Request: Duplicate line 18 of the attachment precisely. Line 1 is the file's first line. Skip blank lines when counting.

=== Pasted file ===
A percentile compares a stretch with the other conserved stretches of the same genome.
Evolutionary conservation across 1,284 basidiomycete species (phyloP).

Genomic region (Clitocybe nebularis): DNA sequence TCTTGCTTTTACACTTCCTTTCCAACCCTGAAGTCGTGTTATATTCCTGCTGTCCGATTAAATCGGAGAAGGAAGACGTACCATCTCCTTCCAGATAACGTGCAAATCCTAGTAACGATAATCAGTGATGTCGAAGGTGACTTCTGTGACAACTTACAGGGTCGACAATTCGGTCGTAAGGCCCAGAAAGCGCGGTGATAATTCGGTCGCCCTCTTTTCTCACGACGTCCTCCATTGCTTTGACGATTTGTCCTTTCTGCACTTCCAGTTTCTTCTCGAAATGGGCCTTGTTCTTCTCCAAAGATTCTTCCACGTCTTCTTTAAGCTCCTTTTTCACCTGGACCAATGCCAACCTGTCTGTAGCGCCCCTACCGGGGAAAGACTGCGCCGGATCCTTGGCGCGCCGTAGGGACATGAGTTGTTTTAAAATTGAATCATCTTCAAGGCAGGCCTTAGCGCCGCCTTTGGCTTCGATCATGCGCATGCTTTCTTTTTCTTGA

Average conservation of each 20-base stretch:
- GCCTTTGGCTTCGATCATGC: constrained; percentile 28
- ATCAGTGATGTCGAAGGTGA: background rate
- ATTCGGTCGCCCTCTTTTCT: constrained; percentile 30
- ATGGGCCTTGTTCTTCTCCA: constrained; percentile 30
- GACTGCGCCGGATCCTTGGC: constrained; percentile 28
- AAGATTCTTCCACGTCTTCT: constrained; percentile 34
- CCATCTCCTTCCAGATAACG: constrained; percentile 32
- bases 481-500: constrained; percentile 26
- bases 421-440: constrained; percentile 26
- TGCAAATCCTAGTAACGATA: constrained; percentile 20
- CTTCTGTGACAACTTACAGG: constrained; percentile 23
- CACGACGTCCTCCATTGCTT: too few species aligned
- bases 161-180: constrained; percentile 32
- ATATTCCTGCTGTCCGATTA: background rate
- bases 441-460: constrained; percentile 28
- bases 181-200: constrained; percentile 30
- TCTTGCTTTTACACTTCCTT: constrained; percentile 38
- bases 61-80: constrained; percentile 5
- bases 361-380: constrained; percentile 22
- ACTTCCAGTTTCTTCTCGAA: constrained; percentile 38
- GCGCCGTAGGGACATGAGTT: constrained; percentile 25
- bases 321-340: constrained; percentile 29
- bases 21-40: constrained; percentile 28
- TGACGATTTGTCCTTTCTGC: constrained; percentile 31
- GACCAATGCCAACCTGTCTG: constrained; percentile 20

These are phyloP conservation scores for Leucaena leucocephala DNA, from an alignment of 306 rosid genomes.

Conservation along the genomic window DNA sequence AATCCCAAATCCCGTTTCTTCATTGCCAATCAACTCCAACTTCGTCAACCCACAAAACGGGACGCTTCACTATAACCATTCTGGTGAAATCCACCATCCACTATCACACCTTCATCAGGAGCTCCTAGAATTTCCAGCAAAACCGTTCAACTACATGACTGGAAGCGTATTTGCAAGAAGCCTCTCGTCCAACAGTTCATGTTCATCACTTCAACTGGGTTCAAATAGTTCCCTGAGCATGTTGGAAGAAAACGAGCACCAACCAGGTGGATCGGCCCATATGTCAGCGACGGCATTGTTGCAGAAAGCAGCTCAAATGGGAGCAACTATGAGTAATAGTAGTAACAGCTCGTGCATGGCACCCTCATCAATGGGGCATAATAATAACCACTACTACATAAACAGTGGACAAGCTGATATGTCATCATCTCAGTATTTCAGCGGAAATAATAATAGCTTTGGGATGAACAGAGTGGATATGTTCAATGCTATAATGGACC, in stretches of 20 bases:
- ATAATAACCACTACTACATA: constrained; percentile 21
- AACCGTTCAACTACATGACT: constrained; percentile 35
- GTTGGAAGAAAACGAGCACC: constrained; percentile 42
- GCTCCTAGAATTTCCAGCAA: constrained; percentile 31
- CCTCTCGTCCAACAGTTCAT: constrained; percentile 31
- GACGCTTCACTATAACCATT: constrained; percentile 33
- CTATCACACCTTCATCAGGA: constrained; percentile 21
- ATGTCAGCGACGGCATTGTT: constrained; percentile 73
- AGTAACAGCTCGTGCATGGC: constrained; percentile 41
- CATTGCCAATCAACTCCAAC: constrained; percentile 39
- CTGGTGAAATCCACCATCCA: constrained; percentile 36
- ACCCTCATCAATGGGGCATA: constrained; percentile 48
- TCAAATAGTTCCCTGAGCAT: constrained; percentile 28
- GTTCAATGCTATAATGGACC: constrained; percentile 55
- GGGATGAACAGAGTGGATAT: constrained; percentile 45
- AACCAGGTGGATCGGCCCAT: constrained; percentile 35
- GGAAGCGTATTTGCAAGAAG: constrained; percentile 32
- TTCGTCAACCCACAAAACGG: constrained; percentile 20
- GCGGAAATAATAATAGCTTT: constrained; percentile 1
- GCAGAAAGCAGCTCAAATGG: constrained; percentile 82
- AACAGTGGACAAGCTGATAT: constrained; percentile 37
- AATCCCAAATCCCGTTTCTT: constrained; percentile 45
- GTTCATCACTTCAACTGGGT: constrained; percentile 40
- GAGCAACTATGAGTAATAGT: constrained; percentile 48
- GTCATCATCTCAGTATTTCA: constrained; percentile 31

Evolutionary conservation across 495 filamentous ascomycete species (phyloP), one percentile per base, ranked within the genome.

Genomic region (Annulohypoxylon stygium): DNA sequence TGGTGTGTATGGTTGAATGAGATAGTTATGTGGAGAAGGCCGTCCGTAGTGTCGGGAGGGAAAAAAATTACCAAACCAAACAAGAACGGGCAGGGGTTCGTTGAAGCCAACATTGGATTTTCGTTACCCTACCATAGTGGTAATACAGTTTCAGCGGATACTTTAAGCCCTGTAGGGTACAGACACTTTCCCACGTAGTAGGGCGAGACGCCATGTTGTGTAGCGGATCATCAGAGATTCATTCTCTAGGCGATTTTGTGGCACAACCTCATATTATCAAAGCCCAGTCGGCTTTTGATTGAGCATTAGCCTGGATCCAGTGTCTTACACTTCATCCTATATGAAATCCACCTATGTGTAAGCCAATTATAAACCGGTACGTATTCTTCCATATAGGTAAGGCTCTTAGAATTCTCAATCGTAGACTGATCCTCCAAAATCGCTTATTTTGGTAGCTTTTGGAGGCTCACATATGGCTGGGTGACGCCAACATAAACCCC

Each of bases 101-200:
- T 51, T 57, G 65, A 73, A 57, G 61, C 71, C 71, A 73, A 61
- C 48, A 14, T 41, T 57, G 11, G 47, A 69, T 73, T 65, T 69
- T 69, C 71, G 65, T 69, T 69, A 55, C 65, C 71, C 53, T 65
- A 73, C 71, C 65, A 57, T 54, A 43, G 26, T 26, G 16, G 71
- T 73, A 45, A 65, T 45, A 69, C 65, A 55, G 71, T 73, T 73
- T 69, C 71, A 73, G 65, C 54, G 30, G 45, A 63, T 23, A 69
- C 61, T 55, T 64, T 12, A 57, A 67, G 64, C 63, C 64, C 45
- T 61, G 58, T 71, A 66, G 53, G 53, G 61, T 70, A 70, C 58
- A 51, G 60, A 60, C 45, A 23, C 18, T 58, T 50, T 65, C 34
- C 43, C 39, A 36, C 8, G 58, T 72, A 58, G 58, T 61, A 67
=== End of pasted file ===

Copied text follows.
- ATATTCCTGCTGTCCGATTA: background rate